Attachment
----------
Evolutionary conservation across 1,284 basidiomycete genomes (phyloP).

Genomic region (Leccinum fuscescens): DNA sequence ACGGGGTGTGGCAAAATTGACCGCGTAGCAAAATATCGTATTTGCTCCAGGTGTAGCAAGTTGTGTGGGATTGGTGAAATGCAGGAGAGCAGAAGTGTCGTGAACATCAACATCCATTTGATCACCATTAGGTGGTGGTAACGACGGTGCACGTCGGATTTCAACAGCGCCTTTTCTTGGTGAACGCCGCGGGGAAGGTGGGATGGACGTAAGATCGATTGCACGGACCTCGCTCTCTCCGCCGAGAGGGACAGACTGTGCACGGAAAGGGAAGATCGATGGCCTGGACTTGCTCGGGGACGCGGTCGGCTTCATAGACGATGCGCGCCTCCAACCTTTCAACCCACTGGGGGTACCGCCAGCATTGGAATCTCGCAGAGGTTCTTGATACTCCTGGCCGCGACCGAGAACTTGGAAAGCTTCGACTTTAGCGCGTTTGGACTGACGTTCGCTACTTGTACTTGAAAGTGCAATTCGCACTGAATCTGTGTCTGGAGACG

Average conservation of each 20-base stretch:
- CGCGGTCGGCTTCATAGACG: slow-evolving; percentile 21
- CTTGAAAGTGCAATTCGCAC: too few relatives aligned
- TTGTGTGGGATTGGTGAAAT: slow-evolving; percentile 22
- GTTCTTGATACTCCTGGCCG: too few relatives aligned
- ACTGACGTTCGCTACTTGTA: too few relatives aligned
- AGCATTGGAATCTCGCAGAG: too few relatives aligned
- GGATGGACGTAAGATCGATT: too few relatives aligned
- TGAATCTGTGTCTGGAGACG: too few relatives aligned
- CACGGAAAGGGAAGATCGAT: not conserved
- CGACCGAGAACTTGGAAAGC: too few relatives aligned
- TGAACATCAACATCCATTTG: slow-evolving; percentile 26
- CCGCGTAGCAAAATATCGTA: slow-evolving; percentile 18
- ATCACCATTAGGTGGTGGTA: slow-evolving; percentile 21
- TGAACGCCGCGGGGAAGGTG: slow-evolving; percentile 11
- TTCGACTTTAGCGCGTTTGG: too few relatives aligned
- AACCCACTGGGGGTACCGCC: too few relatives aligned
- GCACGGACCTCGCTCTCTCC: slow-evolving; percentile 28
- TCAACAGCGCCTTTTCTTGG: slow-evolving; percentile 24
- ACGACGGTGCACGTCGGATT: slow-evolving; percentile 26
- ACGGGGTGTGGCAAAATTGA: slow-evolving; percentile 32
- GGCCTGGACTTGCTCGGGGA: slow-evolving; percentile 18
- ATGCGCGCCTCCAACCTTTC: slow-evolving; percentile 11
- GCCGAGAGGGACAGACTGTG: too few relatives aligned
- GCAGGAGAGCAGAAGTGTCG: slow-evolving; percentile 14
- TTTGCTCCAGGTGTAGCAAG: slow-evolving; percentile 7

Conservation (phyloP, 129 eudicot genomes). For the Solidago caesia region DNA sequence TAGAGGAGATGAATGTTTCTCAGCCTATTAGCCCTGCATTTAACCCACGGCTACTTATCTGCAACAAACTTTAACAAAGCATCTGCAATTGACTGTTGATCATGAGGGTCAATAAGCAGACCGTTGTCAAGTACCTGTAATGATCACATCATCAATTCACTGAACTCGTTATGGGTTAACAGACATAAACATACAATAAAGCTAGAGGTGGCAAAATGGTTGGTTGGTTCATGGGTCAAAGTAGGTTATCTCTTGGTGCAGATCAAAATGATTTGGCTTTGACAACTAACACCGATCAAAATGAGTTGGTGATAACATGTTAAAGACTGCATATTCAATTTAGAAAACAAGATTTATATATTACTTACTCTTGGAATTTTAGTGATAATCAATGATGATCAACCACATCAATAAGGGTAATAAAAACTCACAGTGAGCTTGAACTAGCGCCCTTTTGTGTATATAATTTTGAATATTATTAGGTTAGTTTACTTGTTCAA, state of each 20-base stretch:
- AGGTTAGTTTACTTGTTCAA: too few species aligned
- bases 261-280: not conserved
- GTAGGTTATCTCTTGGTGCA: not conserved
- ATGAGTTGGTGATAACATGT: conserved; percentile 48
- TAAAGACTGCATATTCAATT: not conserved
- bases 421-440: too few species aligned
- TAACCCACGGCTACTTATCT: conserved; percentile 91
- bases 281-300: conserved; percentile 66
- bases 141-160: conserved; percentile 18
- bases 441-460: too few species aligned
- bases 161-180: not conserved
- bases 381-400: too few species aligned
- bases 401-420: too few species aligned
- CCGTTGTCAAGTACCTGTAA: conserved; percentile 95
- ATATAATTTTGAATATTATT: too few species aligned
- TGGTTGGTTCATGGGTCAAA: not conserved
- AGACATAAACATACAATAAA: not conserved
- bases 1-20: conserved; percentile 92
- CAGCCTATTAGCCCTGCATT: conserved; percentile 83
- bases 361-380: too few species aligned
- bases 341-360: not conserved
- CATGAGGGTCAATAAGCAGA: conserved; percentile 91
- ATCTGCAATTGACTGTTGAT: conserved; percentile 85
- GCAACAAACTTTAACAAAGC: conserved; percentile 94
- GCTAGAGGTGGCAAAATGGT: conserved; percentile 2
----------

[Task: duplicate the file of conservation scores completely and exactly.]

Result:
Evolutionary conservation across 1,284 basidiomycete genomes (phyloP).

Genomic region (Leccinum fuscescens): DNA sequence ACGGGGTGTGGCAAAATTGACCGCGTAGCAAAATATCGTATTTGCTCCAGGTGTAGCAAGTTGTGTGGGATTGGTGAAATGCAGGAGAGCAGAAGTGTCGTGAACATCAACATCCATTTGATCACCATTAGGTGGTGGTAACGACGGTGCACGTCGGATTTCAACAGCGCCTTTTCTTGGTGAACGCCGCGGGGAAGGTGGGATGGACGTAAGATCGATTGCACGGACCTCGCTCTCTCCGCCGAGAGGGACAGACTGTGCACGGAAAGGGAAGATCGATGGCCTGGACTTGCTCGGGGACGCGGTCGGCTTCATAGACGATGCGCGCCTCCAACCTTTCAACCCACTGGGGGTACCGCCAGCATTGGAATCTCGCAGAGGTTCTTGATACTCCTGGCCGCGACCGAGAACTTGGAAAGCTTCGACTTTAGCGCGTTTGGACTGACGTTCGCTACTTGTACTTGAAAGTGCAATTCGCACTGAATCTGTGTCTGGAGACG

Average conservation of each 20-base stretch:
- CGCGGTCGGCTTCATAGACG: slow-evolving; percentile 21
- CTTGAAAGTGCAATTCGCAC: too few relatives aligned
- TTGTGTGGGATTGGTGAAAT: slow-evolving; percentile 22
- GTTCTTGATACTCCTGGCCG: too few relatives aligned
- ACTGACGTTCGCTACTTGTA: too few relatives aligned
- AGCATTGGAATCTCGCAGAG: too few relatives aligned
- GGATGGACGTAAGATCGATT: too few relatives aligned
- TGAATCTGTGTCTGGAGACG: too few relatives aligned
- CACGGAAAGGGAAGATCGAT: not conserved
- CGACCGAGAACTTGGAAAGC: too few relatives aligned
- TGAACATCAACATCCATTTG: slow-evolving; percentile 26
- CCGCGTAGCAAAATATCGTA: slow-evolving; percentile 18
- ATCACCATTAGGTGGTGGTA: slow-evolving; percentile 21
- TGAACGCCGCGGGGAAGGTG: slow-evolving; percentile 11
- TTCGACTTTAGCGCGTTTGG: too few relatives aligned
- AACCCACTGGGGGTACCGCC: too few relatives aligned
- GCACGGACCTCGCTCTCTCC: slow-evolving; percentile 28
- TCAACAGCGCCTTTTCTTGG: slow-evolving; percentile 24
- ACGACGGTGCACGTCGGATT: slow-evolving; percentile 26
- ACGGGGTGTGGCAAAATTGA: slow-evolving; percentile 32
- GGCCTGGACTTGCTCGGGGA: slow-evolving; percentile 18
- ATGCGCGCCTCCAACCTTTC: slow-evolving; percentile 11
- GCCGAGAGGGACAGACTGTG: too few relatives aligned
- GCAGGAGAGCAGAAGTGTCG: slow-evolving; percentile 14
- TTTGCTCCAGGTGTAGCAAG: slow-evolving; percentile 7

Conservation (phyloP, 129 eudicot genomes). For the Solidago caesia region DNA sequence TAGAGGAGATGAATGTTTCTCAGCCTATTAGCCCTGCATTTAACCCACGGCTACTTATCTGCAACAAACTTTAACAAAGCATCTGCAATTGACTGTTGATCATGAGGGTCAATAAGCAGACCGTTGTCAAGTACCTGTAATGATCACATCATCAATTCACTGAACTCGTTATGGGTTAACAGACATAAACATACAATAAAGCTAGAGGTGGCAAAATGGTTGGTTGGTTCATGGGTCAAAGTAGGTTATCTCTTGGTGCAGATCAAAATGATTTGGCTTTGACAACTAACACCGATCAAAATGAGTTGGTGATAACATGTTAAAGACTGCATATTCAATTTAGAAAACAAGATTTATATATTACTTACTCTTGGAATTTTAGTGATAATCAATGATGATCAACCACATCAATAAGGGTAATAAAAACTCACAGTGAGCTTGAACTAGCGCCCTTTTGTGTATATAATTTTGAATATTATTAGGTTAGTTTACTTGTTCAA, state of each 20-base stretch:
- AGGTTAGTTTACTTGTTCAA: too few species aligned
- bases 261-280: not conserved
- GTAGGTTATCTCTTGGTGCA: not conserved
- ATGAGTTGGTGATAACATGT: conserved; percentile 48
- TAAAGACTGCATATTCAATT: not conserved
- bases 421-440: too few species aligned
- TAACCCACGGCTACTTATCT: conserved; percentile 91
- bases 281-300: conserved; percentile 66
- bases 141-160: conserved; percentile 18
- bases 441-460: too few species aligned
- bases 161-180: not conserved
- bases 381-400: too few species aligned
- bases 401-420: too few species aligned
- CCGTTGTCAAGTACCTGTAA: conserved; percentile 95
- ATATAATTTTGAATATTATT: too few species aligned
- TGGTTGGTTCATGGGTCAAA: not conserved
- AGACATAAACATACAATAAA: not conserved
- bases 1-20: conserved; percentile 92
- CAGCCTATTAGCCCTGCATT: conserved; percentile 83
- bases 361-380: too few species aligned
- bases 341-360: not conserved
- CATGAGGGTCAATAAGCAGA: conserved; percentile 91
- ATCTGCAATTGACTGTTGAT: conserved; percentile 85
- GCAACAAACTTTAACAAAGC: conserved; percentile 94
- GCTAGAGGTGGCAAAATGGT: conserved; percentile 2